It was a Saturday. We were planning to go to Nashville that day to see her. She’d been hospitalized there for several days and we’d planned for me to finish up the school week and then go see her on Saturday. I had just finished getting ready when my sister and brother-in-law arrived at the house. We were supposed to ride to the hospital together.
But one look at my sister’s bloodshot eyes and I knew that it was too late.
The date was March 26, 1994. It was the day my mother passed away.
In the 20 years since her passing, I’ve written quite a bit about my mother’s impact on my life. I’ve written about her compassionate spirit that compelled her to a 20-year career teaching inner-city students. I wrote about my embarrassment when, as a 15-year-old, a church member told me I looked just like her and how, years later, the same words became a source of pride for me as an adult. I’ve even written about the perpetual grieving process that becomes a part of you when you lose someone of this magnitude.
Today, on the 20th anniversary of my mother’s death, I want to write about hope.
When I think of my mother, I think of hope. She always seemed to me to have an indomitable spirit about her. My sister and I laugh at this cheesy little saying Mom used to throw around: “When life gives you lemons, make lemonade.” The thing is, Mom really believed this was possible. She believed in the power of choice. No matter the circumstances you find yourself in, you always retain the power of choice. You might choose to wallow in your misery, or you might choose to transcend the present adversity but make no mistake: the power of choice is yours. And this power liberates you; it frees you to truly live in hope.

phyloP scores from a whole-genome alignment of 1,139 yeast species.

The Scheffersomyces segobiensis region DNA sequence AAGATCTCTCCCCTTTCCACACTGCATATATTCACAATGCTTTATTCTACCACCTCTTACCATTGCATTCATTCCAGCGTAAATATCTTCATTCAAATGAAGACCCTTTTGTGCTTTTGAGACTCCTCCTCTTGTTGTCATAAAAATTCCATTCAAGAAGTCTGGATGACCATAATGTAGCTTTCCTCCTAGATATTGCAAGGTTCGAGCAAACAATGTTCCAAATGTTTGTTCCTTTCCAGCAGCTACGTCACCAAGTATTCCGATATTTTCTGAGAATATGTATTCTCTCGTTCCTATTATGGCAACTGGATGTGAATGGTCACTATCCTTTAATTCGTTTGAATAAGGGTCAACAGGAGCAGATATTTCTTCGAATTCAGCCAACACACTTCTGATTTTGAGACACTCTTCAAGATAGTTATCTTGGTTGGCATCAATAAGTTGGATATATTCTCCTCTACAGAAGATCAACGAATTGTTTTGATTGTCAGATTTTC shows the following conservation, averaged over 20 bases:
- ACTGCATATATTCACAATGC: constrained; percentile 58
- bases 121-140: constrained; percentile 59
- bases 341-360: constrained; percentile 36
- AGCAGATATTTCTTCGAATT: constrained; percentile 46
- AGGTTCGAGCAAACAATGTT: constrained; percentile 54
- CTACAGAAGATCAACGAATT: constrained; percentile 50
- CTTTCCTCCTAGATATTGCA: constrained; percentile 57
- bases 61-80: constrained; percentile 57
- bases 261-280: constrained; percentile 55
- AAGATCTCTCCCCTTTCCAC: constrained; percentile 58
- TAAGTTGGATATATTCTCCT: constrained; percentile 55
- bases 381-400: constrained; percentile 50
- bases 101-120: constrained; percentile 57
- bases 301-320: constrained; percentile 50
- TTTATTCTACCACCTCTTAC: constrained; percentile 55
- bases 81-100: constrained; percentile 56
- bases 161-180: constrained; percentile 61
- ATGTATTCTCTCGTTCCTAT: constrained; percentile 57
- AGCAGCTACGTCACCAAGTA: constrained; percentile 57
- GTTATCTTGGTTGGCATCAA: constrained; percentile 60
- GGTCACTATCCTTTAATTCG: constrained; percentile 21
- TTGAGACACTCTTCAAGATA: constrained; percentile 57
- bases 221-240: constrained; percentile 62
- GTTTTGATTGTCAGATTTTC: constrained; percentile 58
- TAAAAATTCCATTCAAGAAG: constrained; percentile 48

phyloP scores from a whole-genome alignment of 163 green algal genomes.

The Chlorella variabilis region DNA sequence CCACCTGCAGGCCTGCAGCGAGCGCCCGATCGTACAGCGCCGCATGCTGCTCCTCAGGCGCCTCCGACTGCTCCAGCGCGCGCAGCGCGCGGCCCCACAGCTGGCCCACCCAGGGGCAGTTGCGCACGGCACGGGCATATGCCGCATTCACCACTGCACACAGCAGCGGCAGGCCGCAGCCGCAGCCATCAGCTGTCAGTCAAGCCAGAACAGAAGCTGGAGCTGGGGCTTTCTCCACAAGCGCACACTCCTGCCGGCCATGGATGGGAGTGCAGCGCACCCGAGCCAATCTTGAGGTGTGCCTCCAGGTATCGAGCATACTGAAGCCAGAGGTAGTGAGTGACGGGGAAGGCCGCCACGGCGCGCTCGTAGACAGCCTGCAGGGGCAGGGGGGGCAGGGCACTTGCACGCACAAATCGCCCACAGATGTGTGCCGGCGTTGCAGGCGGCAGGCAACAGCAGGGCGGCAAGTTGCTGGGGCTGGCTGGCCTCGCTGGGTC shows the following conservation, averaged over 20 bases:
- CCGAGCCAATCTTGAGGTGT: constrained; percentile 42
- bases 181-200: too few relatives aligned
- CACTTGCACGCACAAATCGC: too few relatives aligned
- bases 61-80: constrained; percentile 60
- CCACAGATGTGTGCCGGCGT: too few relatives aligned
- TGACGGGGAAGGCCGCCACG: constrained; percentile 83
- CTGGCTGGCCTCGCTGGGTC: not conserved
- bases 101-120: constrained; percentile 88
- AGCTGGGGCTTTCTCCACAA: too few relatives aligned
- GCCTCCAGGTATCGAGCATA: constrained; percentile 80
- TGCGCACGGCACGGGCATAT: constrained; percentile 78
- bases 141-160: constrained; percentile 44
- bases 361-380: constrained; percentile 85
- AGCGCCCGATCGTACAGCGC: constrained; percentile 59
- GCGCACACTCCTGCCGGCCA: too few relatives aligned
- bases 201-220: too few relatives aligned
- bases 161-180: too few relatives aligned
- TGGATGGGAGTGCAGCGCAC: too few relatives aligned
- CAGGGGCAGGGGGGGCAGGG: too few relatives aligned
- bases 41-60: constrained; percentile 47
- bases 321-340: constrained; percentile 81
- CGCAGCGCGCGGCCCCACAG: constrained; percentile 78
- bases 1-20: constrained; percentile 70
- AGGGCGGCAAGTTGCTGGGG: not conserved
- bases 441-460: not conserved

And that’s where all of this goes from bumper sticker pablum to something much deeper and truer. You meet some people who are brimming with hope simply because they’re naive. They haven’t really lived, and by that I mean they haven’t really suffered. That wasn’t the case for my mother. I could recount for you all the adversities my mother faced over the course of her life but her constant legacy to us is her refusal to be defined by them. Instead, she chose a different path, one marked by hope.
My mother chose to believe in a glorious ending, an ending that makes a difference here in the middle, here in the present. It is a present that we all must live by faith, which is a lot harder than it sounds. But by choosing hope, my mother transcended the challenges of her present: malignant melanoma, aggressive treatment, hospitalization and all. Like Abraham, she “hoped against hope” (Romans 4:18) — even when all evidence pointed to the contrary, the indomitable spirit rose up in triumph, believing in the glorious end residing just over the horizon.
Hers was a glorious ending because it was a hopeful one.
On that Saturday, I never made it to the hospital. As I said, all it took was one look at Tara and I knew.
But I was wrong about one thing: it’s never too late.
Not when you have the power of choice.
Not when you hope against hope.
The sun sets for all men. What defines us is our conviction in the dawning of a new day, just beyond the horizon.
And 20 years in, I’m more convinced than ever that the glorious ending is more like a glorious beginning, when all things are made new.
At least that’s what I hope.